Skip main navigation

Renewables and offsets

This article explore the concepts of renewables and offsets.
Two technicians in distance discussing between long rows of photovoltaic panels. Alternative energy source, ecology and carbon footprint reduction concept

Renewable Energy

The UN defines renewable energy as ‘energy derived from natural sources that are replenished at a higher rate than they are consumed. Sunlight and wind, for example, are such sources that are constantly being replenished. Renewable energy sources are plentiful and all around us’.

Fossil fuels such as coal and gas on the other hand, are not renewable and take millions of years to be formed. Fossil fuels also contribute to greenhouse gas emissions when burned to create energy. Renewable energy on in contrast produces far lower emissions than fossil fuels.

Some common types of renewable energy include:

  • Wind: Wind energy is one of the oldest forms of renewable energy (it has been around for millenia!). Nowadays technologies have improved to generate electricity in more efficient ways, such as through taller turbines.
  • Solar: Solar technologies convert sunlight into electrical energy through the use of photovoltaic panels, or with mirrors that concentrate solar radiation. Due to the rapid decrease in costs more recently, solar is actually one of the most affordable forms of electricity.
  • Heat in the air, ground or water: Thermal energy in the environment is naturally replenished. This can include in the air, ground, or bodies of water such as rivers, lakes, and the sea. Even when they are below 0°C, there is still thermal energy which can be captured, and technologies such as air, water or ground source heat pumps can ‘uplift’ this low grade heat to be used for heating radiators or hot water for buildings at high efficiencies.

Some of these forms of renewable energy can be generated directly on site of buildings. For example, solar panels or small scale wind turbines can be installed on building exteriors. Check out these beautiful examples here. Alternatively, the energy fed into the building can be provided by a renewable energy provider with a high quality green tariff.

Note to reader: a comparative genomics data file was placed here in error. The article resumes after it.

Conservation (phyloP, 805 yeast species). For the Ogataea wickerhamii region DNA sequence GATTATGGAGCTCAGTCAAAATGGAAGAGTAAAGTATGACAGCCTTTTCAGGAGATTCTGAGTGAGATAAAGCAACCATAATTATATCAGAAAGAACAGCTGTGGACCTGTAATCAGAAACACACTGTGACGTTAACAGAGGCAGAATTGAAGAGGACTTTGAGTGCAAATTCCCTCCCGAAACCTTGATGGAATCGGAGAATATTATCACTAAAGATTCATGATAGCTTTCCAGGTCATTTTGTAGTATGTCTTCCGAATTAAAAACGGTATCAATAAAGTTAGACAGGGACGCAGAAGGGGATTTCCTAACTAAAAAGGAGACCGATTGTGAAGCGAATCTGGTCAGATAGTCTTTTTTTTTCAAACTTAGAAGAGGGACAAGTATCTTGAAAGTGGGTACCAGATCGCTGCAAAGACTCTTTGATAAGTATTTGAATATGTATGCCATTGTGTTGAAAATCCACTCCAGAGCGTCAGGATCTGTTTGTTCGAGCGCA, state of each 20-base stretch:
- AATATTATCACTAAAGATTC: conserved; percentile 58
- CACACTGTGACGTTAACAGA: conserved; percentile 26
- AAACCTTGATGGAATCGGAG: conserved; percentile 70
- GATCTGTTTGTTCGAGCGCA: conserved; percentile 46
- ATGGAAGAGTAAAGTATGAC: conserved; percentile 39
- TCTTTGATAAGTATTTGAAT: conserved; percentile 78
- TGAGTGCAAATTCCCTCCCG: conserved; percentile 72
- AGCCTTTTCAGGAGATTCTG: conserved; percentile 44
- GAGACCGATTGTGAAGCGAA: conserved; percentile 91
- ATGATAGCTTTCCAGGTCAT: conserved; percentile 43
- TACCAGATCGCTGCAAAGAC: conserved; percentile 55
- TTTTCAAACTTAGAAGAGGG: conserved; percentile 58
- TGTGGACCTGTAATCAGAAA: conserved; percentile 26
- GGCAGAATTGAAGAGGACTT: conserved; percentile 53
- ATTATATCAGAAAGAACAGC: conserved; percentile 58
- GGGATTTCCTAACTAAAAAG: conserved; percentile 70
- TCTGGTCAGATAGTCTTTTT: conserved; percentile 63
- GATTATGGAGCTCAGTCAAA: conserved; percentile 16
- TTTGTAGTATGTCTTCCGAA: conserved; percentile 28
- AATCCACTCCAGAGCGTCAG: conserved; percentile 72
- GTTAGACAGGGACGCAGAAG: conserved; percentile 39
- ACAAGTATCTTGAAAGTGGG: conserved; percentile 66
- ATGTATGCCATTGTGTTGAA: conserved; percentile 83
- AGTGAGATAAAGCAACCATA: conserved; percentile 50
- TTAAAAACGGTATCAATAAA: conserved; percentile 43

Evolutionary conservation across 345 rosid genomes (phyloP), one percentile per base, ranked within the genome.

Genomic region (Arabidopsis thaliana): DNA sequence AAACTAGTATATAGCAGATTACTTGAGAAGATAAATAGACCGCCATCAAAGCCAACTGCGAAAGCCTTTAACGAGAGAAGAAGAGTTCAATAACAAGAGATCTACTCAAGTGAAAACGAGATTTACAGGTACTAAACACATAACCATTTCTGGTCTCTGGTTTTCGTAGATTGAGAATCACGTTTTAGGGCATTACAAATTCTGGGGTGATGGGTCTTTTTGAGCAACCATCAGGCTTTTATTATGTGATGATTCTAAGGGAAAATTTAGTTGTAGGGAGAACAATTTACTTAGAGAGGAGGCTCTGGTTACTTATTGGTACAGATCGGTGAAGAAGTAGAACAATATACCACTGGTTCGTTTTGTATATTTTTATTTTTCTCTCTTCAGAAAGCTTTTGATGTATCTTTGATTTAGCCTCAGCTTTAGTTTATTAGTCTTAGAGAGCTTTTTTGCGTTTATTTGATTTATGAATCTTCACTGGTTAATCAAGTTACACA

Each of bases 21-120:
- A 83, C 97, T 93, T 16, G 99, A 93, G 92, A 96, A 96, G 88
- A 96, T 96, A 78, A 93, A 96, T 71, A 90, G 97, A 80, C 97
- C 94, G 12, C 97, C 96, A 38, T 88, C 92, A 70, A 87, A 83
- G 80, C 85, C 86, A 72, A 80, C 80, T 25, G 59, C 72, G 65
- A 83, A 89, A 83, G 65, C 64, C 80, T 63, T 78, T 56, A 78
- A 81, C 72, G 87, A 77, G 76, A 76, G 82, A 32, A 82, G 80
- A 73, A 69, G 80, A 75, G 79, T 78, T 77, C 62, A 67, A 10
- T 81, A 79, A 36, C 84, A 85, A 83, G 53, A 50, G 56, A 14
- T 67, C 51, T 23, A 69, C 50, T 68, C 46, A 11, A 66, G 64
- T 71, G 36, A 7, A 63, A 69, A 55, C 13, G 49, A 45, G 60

Don’t forget about using renewable energy during all stages of the building construction (transport, machinery etc.) – and not just within the final building – can drastically reduce embodied carbon.

If you want to find out more about procuring renewable energy for building projects and UKGBC’s guide on this, check out the UKGBC Renewable Energy Procurement Guidance.

Carbon Offsets

Carbon offsetting is a process that involves a reduction or removal of emissions from the atmosphere to compensate for emissions that are made elsewhere. It generally involves companies paying other entities to reduce the emissions that they can’t currently reduce themselves, often through the form of purchasing verified ‘carbon credits’.

Examples of carbon offsetting projects include tree planting, renewable energy development, and the capture and destruction of greenhouse gases. Carbon offsetting often faces criticism regarding its quality and effectiveness. Therefore, if carbon offsetting is deemed necessary, it is crucial to select responsible offsets and only after exhausting all other efforts towards decarbonisation.

Providing that all efforts have been made to minimise carbon emissions, then responsible carbon offsetting can play an important role in helping buildings and organisations become net zero carbon.

As well as compensating for remaining emissions, responsible carbon offsetting can also produce both social and environmental benefits. Responsible carbon offsetting can be used to drive positive change such as by restoring ecosystems, promoting social equity, or sponsoring development of renewable energy.

UKGBC’s Offsetting and Carbon Pricing Guidance provides comprehensive guidance on voluntary carbon offsetting and pricing strategies that are specifically tailored for built assets (both new and existing) and to better equip those who purchase offsets or make investment decisions at building asset or organisational level to align with their climate goals and accelerate the wider transition of net zero.

This article is from the free online

An Introduction to Climate Change and Carbon Reduction in the Built Environment

Created by
FutureLearn - Learning For Life

Reach your personal and professional goals

Unlock access to hundreds of expert online courses and degrees from top universities and educators to gain accredited qualifications and professional CV-building certificates.

Join over 18 million learners to launch, switch or build upon your career, all at your own pace, across a wide range of topic areas.

Start Learning now